Man hospitalised in Australia after being bitten by a snake after stepping on it by accident

Man hospitalised in Australia after being bitten by a snake after stepping on it by accident

In Australia, snakes may be found almost everywhere. Residents sometimes find these spooky reptiles prowling about in their homes and businesses, which is a huge reason for anxiety in the nation. One such burglar recently entered a man's home in Hervey Bay, Queensland. After stepping on a snake in his house by mistake, the guy found it. He retaliated by biting the snake, which led to his being sent to the hospital right away, according to Newsweek.

The victim grabbed the snake and put it in a jar before going to the hospital to show the doctors what bit him. In order to remove the reptile, snake-catcher Drew Godfrey was also contacted, and they determined that the viper was a very poisonous Eastern small-eyed snake. If left untreated, their bites may be lethal.

In a Facebook post, Hervey Bay Snake Catchers detailed the event, "Tonight's call from the hospital was frantic. A man who stepped on a snake has been admitted with a bite. The snake made it with him, somehow! It was described to us as a young red-bellied black over the phone. Being late at night, we had thoughts that it wasn't a little red belly snake but rather an eastern small-eyed snake, which is smaller and far more deadly. Our fears were verified when we got there—it was a small-eyed!"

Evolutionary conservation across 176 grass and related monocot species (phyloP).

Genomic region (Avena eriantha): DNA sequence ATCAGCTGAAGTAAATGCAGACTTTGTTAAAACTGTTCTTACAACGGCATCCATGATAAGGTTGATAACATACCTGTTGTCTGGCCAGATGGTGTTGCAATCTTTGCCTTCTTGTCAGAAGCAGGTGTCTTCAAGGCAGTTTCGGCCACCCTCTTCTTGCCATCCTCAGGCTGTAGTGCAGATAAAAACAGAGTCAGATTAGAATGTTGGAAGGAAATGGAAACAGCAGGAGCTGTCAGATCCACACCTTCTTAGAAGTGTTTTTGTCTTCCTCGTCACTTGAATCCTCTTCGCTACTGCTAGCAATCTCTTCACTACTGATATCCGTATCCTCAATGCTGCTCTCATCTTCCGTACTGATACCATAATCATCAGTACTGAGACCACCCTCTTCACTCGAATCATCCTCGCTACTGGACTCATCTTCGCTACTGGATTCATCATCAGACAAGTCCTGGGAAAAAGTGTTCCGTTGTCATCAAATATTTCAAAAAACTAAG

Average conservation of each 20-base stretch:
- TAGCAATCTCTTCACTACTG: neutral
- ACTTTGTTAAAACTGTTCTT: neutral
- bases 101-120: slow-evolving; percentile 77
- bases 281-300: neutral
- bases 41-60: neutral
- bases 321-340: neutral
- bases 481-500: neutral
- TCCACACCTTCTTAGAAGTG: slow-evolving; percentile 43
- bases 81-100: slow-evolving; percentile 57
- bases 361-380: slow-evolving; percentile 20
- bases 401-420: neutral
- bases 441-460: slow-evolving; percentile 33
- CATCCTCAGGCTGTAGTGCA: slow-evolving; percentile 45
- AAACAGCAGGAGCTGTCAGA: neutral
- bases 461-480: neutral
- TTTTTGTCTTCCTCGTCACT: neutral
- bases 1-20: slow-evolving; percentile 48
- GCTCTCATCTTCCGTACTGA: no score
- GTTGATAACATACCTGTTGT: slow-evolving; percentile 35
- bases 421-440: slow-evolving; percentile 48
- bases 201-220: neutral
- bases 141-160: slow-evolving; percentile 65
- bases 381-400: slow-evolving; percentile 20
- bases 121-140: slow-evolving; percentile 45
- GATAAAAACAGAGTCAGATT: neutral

Thank goodness he made the proper decision and went to the hospital. These days, it's really difficult to die from a snake bite with the proper first aid and medical care, so maybe old buddy will be alright. We want the best for him," the tweet said.

After the snake was captured, images of it were also posted. The species, according to Newsweek, may be found on Australia's east coast from Cape York to Melbourne. Due to their dark grey colouring with a deep pink belly, they are often mistaken for young red-bellied black snakes. The myotoxin in their venom targets muscular tissue, particularly the heart muscle.

Eastern tiny-eyed snakes are rather widespread, but since they are nocturnal, small, and secretive, they are seldom observed, according to Mr. Godfrey, speaking to Newsweek.

A Sydney office receptionist was startled a few days ago when she discovered an Eastern Brown snake hiding in one of the printers. To properly remove the reptile, Sydney-based snake rescuers from Australian Snake Catchers were promptly contacted.